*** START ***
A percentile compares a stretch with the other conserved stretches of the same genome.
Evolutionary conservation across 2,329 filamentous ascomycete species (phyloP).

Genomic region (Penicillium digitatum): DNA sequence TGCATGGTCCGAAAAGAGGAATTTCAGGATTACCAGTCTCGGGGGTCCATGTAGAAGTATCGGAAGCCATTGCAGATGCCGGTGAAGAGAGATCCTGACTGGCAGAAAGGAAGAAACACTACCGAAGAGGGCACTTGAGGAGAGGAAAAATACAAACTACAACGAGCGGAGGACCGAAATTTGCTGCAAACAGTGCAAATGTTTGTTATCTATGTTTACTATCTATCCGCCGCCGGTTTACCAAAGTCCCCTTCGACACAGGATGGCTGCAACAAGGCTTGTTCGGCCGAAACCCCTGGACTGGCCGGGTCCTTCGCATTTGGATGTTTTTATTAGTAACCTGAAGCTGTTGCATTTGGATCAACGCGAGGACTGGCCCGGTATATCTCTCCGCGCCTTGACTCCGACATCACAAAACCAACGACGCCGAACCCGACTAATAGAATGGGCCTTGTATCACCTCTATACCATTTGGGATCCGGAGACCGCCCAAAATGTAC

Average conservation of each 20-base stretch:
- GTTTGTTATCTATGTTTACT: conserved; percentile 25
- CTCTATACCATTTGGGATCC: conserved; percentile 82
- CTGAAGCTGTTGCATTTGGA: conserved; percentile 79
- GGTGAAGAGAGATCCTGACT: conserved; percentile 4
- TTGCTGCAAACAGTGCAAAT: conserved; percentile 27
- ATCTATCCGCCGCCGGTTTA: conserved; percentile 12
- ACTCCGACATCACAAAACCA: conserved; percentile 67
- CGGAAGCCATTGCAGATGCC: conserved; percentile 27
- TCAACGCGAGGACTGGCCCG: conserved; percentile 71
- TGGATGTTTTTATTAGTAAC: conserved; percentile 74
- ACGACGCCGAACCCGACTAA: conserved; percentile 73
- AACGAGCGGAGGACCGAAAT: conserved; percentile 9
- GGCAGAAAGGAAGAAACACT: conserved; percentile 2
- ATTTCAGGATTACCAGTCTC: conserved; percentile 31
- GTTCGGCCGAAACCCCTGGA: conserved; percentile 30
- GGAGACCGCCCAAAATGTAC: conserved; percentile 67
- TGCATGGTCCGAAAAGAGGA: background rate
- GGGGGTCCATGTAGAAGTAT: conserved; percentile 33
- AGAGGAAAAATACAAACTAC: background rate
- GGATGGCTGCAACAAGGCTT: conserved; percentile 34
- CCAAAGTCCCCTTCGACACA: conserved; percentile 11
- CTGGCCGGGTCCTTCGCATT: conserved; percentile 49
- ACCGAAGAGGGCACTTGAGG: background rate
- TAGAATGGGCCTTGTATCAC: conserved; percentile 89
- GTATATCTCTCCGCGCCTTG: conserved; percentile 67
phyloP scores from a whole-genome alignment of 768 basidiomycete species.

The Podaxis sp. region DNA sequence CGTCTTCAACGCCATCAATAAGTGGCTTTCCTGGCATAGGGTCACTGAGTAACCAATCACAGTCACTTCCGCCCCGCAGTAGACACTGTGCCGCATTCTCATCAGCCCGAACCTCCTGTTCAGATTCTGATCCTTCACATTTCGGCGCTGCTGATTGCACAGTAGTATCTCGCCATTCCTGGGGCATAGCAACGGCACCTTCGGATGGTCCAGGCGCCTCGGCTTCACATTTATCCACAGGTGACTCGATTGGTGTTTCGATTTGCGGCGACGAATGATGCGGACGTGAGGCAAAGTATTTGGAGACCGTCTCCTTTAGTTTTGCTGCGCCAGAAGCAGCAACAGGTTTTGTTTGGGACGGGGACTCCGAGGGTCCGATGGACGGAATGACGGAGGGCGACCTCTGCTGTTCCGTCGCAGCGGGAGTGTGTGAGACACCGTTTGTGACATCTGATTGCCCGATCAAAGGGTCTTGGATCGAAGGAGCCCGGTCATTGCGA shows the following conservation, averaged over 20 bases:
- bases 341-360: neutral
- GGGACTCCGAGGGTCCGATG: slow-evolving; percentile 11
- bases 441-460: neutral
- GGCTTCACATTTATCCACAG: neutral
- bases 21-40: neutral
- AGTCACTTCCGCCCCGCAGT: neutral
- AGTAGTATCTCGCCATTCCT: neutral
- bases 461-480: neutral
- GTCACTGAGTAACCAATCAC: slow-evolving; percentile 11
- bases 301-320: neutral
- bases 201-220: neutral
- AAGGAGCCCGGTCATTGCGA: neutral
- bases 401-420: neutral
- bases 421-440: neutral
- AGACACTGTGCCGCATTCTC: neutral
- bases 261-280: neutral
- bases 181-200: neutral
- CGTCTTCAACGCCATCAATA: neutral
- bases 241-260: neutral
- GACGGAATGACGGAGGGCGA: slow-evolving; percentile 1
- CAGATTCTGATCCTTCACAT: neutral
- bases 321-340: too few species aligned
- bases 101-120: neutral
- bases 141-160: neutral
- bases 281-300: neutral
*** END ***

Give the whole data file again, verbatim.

A percentile compares a stretch with the other conserved stretches of the same genome.
Evolutionary conservation across 2,329 filamentous ascomycete species (phyloP).

Genomic region (Penicillium digitatum): DNA sequence TGCATGGTCCGAAAAGAGGAATTTCAGGATTACCAGTCTCGGGGGTCCATGTAGAAGTATCGGAAGCCATTGCAGATGCCGGTGAAGAGAGATCCTGACTGGCAGAAAGGAAGAAACACTACCGAAGAGGGCACTTGAGGAGAGGAAAAATACAAACTACAACGAGCGGAGGACCGAAATTTGCTGCAAACAGTGCAAATGTTTGTTATCTATGTTTACTATCTATCCGCCGCCGGTTTACCAAAGTCCCCTTCGACACAGGATGGCTGCAACAAGGCTTGTTCGGCCGAAACCCCTGGACTGGCCGGGTCCTTCGCATTTGGATGTTTTTATTAGTAACCTGAAGCTGTTGCATTTGGATCAACGCGAGGACTGGCCCGGTATATCTCTCCGCGCCTTGACTCCGACATCACAAAACCAACGACGCCGAACCCGACTAATAGAATGGGCCTTGTATCACCTCTATACCATTTGGGATCCGGAGACCGCCCAAAATGTAC

Average conservation of each 20-base stretch:
- GTTTGTTATCTATGTTTACT: conserved; percentile 25
- CTCTATACCATTTGGGATCC: conserved; percentile 82
- CTGAAGCTGTTGCATTTGGA: conserved; percentile 79
- GGTGAAGAGAGATCCTGACT: conserved; percentile 4
- TTGCTGCAAACAGTGCAAAT: conserved; percentile 27
- ATCTATCCGCCGCCGGTTTA: conserved; percentile 12
- ACTCCGACATCACAAAACCA: conserved; percentile 67
- CGGAAGCCATTGCAGATGCC: conserved; percentile 27
- TCAACGCGAGGACTGGCCCG: conserved; percentile 71
- TGGATGTTTTTATTAGTAAC: conserved; percentile 74
- ACGACGCCGAACCCGACTAA: conserved; percentile 73
- AACGAGCGGAGGACCGAAAT: conserved; percentile 9
- GGCAGAAAGGAAGAAACACT: conserved; percentile 2
- ATTTCAGGATTACCAGTCTC: conserved; percentile 31
- GTTCGGCCGAAACCCCTGGA: conserved; percentile 30
- GGAGACCGCCCAAAATGTAC: conserved; percentile 67
- TGCATGGTCCGAAAAGAGGA: background rate
- GGGGGTCCATGTAGAAGTAT: conserved; percentile 33
- AGAGGAAAAATACAAACTAC: background rate
- GGATGGCTGCAACAAGGCTT: conserved; percentile 34
- CCAAAGTCCCCTTCGACACA: conserved; percentile 11
- CTGGCCGGGTCCTTCGCATT: conserved; percentile 49
- ACCGAAGAGGGCACTTGAGG: background rate
- TAGAATGGGCCTTGTATCAC: conserved; percentile 89
- GTATATCTCTCCGCGCCTTG: conserved; percentile 67
phyloP scores from a whole-genome alignment of 768 basidiomycete species.

The Podaxis sp. region DNA sequence CGTCTTCAACGCCATCAATAAGTGGCTTTCCTGGCATAGGGTCACTGAGTAACCAATCACAGTCACTTCCGCCCCGCAGTAGACACTGTGCCGCATTCTCATCAGCCCGAACCTCCTGTTCAGATTCTGATCCTTCACATTTCGGCGCTGCTGATTGCACAGTAGTATCTCGCCATTCCTGGGGCATAGCAACGGCACCTTCGGATGGTCCAGGCGCCTCGGCTTCACATTTATCCACAGGTGACTCGATTGGTGTTTCGATTTGCGGCGACGAATGATGCGGACGTGAGGCAAAGTATTTGGAGACCGTCTCCTTTAGTTTTGCTGCGCCAGAAGCAGCAACAGGTTTTGTTTGGGACGGGGACTCCGAGGGTCCGATGGACGGAATGACGGAGGGCGACCTCTGCTGTTCCGTCGCAGCGGGAGTGTGTGAGACACCGTTTGTGACATCTGATTGCCCGATCAAAGGGTCTTGGATCGAAGGAGCCCGGTCATTGCGA shows the following conservation, averaged over 20 bases:
- bases 341-360: neutral
- GGGACTCCGAGGGTCCGATG: slow-evolving; percentile 11
- bases 441-460: neutral
- GGCTTCACATTTATCCACAG: neutral
- bases 21-40: neutral
- AGTCACTTCCGCCCCGCAGT: neutral
- AGTAGTATCTCGCCATTCCT: neutral
- bases 461-480: neutral
- GTCACTGAGTAACCAATCAC: slow-evolving; percentile 11
- bases 301-320: neutral
- bases 201-220: neutral
- AAGGAGCCCGGTCATTGCGA: neutral
- bases 401-420: neutral
- bases 421-440: neutral
- AGACACTGTGCCGCATTCTC: neutral
- bases 261-280: neutral
- bases 181-200: neutral
- CGTCTTCAACGCCATCAATA: neutral
- bases 241-260: neutral
- GACGGAATGACGGAGGGCGA: slow-evolving; percentile 1
- CAGATTCTGATCCTTCACAT: neutral
- bases 321-340: too few species aligned
- bases 101-120: neutral
- bases 141-160: neutral
- bases 281-300: neutral